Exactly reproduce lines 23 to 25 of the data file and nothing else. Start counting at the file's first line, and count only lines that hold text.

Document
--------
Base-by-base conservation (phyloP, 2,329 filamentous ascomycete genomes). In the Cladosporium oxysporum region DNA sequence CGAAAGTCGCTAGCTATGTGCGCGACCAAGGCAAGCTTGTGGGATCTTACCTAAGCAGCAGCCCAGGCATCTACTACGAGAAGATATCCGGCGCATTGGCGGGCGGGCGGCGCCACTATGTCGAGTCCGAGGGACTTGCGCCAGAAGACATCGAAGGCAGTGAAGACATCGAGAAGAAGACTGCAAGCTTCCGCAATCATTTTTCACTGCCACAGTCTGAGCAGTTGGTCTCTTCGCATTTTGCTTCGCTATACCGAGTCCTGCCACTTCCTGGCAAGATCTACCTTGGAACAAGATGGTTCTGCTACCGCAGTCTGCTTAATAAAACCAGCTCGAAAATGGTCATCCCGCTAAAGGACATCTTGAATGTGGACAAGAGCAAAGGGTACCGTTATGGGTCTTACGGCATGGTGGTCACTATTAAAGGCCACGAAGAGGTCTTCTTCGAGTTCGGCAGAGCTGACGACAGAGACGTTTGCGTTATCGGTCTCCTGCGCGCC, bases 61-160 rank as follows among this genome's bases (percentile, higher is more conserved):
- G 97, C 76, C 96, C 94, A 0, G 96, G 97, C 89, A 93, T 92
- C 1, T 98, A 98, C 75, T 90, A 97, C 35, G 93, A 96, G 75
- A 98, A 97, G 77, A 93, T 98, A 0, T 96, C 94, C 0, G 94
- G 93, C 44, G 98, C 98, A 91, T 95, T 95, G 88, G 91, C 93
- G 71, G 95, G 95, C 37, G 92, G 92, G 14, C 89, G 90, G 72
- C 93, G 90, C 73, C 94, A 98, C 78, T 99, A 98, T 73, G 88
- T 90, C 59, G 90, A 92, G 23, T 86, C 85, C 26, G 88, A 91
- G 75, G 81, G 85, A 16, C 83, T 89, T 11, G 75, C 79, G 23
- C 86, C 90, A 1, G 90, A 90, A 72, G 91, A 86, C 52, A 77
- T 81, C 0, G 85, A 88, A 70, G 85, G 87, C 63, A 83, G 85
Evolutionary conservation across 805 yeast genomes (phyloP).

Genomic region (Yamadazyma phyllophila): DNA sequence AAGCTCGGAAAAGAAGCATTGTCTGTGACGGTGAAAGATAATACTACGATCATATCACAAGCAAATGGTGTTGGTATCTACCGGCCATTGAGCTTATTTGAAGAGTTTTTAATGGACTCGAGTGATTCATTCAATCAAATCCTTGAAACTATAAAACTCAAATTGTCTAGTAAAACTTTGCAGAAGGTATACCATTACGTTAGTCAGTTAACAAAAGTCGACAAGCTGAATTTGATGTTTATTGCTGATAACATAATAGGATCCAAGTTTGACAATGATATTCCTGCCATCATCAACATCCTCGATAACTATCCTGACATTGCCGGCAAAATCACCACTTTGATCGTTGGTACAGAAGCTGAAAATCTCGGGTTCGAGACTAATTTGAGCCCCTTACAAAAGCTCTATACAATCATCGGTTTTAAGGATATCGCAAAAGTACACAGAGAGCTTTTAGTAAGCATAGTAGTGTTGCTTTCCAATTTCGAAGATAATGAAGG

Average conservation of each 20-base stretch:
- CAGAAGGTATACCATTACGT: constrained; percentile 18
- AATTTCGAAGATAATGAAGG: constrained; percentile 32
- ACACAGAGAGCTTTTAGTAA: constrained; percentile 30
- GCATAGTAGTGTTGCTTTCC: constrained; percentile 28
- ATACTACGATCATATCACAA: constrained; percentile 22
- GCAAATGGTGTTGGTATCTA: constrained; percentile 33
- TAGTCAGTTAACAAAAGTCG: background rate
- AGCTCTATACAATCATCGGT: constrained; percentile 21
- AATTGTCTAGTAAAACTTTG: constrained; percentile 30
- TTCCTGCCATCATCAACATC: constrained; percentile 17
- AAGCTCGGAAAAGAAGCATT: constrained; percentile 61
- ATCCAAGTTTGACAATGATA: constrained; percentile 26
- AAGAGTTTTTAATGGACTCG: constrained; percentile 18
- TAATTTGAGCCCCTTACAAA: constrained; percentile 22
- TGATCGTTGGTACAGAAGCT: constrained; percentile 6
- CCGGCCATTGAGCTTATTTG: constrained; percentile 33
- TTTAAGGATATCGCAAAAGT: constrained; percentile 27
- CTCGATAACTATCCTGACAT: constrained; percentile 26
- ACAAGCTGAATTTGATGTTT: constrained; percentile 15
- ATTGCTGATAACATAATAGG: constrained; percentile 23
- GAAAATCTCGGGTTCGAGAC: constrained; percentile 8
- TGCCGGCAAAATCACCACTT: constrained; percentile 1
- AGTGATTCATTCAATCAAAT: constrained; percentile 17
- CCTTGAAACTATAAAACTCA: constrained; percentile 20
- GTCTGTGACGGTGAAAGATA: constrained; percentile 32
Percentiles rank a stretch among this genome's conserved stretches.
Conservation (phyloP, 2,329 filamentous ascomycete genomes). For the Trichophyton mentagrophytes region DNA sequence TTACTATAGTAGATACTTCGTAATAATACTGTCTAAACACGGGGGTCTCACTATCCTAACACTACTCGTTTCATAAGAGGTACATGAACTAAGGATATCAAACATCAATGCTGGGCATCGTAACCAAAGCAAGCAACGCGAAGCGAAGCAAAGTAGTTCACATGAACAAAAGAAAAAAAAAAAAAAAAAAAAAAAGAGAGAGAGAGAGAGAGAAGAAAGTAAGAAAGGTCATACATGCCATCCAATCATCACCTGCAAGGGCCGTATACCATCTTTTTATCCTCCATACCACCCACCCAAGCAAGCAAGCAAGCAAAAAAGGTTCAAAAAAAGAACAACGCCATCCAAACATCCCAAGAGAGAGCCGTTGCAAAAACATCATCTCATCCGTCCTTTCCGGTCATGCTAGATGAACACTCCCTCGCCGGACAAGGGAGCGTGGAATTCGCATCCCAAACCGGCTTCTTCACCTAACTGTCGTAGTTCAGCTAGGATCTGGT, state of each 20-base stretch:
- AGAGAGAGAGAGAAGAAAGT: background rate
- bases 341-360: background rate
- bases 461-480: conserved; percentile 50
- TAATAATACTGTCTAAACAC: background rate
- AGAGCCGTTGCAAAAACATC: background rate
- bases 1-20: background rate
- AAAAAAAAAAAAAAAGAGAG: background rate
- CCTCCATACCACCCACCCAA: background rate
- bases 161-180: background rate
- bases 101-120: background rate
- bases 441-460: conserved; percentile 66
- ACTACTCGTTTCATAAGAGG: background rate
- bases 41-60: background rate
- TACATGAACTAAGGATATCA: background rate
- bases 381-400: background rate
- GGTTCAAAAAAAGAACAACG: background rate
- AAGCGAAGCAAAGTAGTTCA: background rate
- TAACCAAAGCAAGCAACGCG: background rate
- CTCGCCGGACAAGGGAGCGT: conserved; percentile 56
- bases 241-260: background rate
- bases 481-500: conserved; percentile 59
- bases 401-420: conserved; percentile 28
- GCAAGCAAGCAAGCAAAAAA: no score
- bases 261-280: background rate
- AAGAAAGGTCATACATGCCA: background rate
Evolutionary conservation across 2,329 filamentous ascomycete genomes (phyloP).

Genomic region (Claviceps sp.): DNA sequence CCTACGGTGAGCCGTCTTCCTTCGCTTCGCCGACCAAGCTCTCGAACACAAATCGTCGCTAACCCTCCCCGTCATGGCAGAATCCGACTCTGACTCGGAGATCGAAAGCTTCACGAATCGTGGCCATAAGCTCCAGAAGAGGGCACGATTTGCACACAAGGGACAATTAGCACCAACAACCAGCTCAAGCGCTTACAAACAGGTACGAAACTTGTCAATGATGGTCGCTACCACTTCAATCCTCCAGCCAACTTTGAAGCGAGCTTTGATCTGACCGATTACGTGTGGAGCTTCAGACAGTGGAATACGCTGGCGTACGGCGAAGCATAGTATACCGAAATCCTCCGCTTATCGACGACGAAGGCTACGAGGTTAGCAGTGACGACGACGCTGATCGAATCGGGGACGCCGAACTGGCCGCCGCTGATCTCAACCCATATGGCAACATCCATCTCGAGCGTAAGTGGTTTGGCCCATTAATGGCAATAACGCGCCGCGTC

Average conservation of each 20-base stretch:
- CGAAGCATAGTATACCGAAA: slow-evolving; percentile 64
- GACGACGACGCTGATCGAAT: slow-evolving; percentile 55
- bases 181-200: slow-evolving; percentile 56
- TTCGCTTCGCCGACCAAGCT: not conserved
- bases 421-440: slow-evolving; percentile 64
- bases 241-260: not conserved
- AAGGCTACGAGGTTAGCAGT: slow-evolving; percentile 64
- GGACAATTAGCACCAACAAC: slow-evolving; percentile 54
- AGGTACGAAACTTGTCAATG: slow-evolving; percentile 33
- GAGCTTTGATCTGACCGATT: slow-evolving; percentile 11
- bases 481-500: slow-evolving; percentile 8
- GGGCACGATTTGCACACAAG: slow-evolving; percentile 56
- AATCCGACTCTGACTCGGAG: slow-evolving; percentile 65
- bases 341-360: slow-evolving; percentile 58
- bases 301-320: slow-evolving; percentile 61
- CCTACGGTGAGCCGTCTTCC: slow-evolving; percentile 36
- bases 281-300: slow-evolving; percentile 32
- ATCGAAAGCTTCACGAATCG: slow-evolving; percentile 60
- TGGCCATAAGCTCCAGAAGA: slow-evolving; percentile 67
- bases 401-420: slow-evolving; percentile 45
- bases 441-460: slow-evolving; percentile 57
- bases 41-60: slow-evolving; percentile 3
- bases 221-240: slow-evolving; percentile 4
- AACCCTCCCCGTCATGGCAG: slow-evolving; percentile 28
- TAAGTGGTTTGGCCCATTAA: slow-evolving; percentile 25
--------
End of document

- AATTGTCTAGTAAAACTTTG: constrained; percentile 30
- TTCCTGCCATCATCAACATC: constrained; percentile 17
- AAGCTCGGAAAAGAAGCATT: constrained; percentile 61